No Gay People in Cambodia


STORY: 2006– I’ve had the great privilege to work from age 26 to 70 educating people around the world with the truth on lesbian, gay, bisexual, and transgender people’s personal and professional awakenings, challenges, and strengths.

Ray would travel with me when the Investment Banks brought me to their offices in Europe and Asia. This photo was taken in Jaipur, shortly after I spoke in Mumbai.

A couple of years earlier, we were in Cambodia, after I spoke in Singapore. Our well-spoken guide and driver were in the front of the car as we made our way to see temple ruins. From the back seat, I asked, “How are gay people treated in Cambodia?”

“There are no gay people in Cambodia,” our guide replied. “They all live in Thailand. It’s caused by the fertilizing they do of the mango trees. We fertilize once. They fertilize twice.”

“Can this be a teachable moment,” I asked? “Cambodia, percentage-wise, has as many gay people as the United States, and fertilizer has nothing to do with it.” He looked skeptical.

After spending some time educating the young man on LGBTQ issues, I asked, “How would your family react if you were gay?”

“I would have to leave my town,” he said.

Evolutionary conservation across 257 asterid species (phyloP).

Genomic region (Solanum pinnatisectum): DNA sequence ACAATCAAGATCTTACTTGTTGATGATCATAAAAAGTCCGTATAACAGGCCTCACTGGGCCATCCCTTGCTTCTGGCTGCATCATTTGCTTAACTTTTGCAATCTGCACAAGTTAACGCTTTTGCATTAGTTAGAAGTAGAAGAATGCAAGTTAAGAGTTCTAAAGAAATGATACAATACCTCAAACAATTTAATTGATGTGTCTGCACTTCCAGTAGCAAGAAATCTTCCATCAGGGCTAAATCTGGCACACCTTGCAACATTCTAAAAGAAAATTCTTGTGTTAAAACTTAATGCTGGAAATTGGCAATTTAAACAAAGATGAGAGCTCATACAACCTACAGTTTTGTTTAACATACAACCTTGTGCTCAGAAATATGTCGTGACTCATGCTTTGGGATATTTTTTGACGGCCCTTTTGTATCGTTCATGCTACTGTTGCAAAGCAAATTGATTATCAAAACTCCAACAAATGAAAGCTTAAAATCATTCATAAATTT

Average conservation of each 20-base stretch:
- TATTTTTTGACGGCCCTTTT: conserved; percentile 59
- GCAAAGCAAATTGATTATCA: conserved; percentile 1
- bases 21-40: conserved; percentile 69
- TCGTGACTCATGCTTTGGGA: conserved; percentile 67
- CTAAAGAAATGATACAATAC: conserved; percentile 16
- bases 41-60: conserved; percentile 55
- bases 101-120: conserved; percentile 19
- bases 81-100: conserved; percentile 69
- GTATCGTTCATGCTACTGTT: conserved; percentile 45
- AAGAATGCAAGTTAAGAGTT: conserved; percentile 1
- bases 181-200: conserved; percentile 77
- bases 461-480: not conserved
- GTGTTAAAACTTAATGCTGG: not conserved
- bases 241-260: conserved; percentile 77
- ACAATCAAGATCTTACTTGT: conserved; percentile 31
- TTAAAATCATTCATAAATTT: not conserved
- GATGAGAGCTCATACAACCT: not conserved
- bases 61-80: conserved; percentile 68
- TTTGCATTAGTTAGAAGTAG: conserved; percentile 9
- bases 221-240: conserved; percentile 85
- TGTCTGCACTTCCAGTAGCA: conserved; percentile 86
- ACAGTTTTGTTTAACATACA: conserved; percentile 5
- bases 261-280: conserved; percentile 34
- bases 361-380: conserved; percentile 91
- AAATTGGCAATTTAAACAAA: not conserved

To all of my audiences and readers, I have always said that “The horror of growing up gay, is having a secret you don’t understand and are afraid to tell for fear that no one will love you anymore. That’s true in the U.S., Cuba, Russia, China, and Brazil.” And, it’s most certainly true in Cambodia.

The most exciting and tangible progress we have made since I was a terrified young, closeted gay, Irish Catholic youngster in Flint, MI, is the visibility of LGBTQ people of all ages. At least in the Western world, there are plenty of good role models to help you believe you’re not alone.


If any of you know someone who needs help accepting and affirming either themselves, or a loved one, or someone who wants to educate others at work or at church, please let them know that I’ve made my books and DVDs *FREE* on my website. Even kids in Cambodia can learn that it wasn’t fertilizer that made them gay. It’s about genes and gestation, and the great luck of the draw.


– Brian McNaught

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